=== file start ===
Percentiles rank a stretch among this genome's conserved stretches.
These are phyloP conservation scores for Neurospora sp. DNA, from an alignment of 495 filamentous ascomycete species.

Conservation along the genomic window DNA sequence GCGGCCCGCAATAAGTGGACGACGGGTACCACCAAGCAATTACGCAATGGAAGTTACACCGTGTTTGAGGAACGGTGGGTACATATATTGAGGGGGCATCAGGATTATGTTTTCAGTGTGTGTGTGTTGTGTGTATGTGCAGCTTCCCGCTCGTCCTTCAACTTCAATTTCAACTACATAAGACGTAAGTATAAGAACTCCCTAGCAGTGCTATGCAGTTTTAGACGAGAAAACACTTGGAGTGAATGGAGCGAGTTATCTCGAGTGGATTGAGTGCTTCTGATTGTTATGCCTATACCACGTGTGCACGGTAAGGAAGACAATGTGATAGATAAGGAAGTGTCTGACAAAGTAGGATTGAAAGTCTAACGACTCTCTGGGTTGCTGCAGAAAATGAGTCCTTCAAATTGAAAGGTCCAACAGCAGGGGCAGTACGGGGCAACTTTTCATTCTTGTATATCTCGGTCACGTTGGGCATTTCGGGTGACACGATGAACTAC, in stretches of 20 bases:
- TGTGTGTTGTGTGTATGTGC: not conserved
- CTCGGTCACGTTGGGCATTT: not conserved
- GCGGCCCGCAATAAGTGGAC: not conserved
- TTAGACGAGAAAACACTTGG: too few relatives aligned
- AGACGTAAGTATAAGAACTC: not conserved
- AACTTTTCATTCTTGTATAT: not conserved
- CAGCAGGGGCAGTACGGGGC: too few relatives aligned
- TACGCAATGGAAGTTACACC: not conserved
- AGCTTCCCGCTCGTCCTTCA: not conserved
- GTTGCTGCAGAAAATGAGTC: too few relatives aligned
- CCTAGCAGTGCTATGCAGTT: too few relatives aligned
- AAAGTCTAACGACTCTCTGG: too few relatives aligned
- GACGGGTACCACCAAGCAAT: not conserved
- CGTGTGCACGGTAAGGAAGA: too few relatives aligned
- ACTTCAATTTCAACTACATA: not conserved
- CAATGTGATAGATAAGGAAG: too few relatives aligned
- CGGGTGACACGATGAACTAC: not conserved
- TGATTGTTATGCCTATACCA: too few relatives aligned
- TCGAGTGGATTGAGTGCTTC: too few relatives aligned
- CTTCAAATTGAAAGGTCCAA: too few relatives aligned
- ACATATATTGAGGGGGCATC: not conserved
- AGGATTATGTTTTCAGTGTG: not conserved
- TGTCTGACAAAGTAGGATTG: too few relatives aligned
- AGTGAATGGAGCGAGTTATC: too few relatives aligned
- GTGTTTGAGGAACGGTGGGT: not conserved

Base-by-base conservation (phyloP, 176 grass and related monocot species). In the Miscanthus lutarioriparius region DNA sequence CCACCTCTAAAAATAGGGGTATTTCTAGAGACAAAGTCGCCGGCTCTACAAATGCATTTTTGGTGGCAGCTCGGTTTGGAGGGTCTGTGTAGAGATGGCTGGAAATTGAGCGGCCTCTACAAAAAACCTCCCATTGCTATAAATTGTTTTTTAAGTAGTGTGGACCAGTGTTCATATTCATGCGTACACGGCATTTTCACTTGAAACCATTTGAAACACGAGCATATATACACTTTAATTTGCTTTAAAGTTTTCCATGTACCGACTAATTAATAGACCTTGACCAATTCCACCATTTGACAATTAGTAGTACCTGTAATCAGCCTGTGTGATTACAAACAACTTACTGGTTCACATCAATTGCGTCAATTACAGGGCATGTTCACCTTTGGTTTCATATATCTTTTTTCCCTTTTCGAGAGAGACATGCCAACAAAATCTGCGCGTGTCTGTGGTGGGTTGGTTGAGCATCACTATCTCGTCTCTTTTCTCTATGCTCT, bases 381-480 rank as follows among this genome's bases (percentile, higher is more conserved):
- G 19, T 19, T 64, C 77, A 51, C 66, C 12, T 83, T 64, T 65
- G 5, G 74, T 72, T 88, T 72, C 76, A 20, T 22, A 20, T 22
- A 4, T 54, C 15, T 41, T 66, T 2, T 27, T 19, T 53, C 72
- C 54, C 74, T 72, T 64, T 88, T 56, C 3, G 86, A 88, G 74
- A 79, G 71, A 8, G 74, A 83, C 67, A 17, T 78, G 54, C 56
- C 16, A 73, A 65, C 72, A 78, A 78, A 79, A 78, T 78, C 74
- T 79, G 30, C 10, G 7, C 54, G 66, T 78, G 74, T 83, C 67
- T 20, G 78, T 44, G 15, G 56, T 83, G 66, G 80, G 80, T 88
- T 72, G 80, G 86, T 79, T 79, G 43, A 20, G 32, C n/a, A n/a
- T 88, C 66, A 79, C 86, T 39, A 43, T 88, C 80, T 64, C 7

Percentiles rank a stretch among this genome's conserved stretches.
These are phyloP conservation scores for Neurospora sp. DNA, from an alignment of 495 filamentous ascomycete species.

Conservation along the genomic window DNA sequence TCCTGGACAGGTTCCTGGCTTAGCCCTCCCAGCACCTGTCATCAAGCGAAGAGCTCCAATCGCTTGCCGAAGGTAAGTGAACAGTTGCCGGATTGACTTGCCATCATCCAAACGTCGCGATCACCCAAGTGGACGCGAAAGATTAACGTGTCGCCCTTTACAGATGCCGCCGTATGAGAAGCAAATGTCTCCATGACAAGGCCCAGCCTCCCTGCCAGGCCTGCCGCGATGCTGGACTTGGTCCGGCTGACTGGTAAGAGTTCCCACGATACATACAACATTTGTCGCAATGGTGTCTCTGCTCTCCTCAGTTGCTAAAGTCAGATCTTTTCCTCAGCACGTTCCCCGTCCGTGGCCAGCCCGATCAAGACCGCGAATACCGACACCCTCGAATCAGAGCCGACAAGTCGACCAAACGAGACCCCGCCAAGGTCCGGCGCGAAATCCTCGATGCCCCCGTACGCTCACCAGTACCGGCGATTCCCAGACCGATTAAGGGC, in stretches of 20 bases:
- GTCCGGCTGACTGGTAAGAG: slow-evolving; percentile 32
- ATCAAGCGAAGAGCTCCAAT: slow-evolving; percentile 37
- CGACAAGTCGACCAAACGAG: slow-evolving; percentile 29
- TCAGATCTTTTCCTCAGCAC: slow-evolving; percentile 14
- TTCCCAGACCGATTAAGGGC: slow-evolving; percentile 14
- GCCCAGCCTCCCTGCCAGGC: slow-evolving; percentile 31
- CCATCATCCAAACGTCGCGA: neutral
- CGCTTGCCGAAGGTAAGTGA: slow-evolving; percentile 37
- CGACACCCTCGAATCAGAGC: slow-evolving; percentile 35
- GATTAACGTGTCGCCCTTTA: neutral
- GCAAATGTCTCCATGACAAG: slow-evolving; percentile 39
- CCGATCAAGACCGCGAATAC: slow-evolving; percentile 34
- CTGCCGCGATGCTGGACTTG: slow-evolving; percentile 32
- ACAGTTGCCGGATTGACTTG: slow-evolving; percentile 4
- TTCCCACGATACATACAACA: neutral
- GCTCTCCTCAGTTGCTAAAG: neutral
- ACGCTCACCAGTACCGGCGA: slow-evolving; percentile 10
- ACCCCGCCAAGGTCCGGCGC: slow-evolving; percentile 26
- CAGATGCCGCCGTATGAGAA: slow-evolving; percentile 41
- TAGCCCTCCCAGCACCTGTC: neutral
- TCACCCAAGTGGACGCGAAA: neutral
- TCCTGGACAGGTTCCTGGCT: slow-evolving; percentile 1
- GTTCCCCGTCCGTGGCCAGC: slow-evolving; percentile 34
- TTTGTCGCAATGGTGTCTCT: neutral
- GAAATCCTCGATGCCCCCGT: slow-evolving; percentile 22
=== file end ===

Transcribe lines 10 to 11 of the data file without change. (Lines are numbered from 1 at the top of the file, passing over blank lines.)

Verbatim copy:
- CAGCAGGGGCAGTACGGGGC: too few relatives aligned
- TACGCAATGGAAGTTACACC: not conserved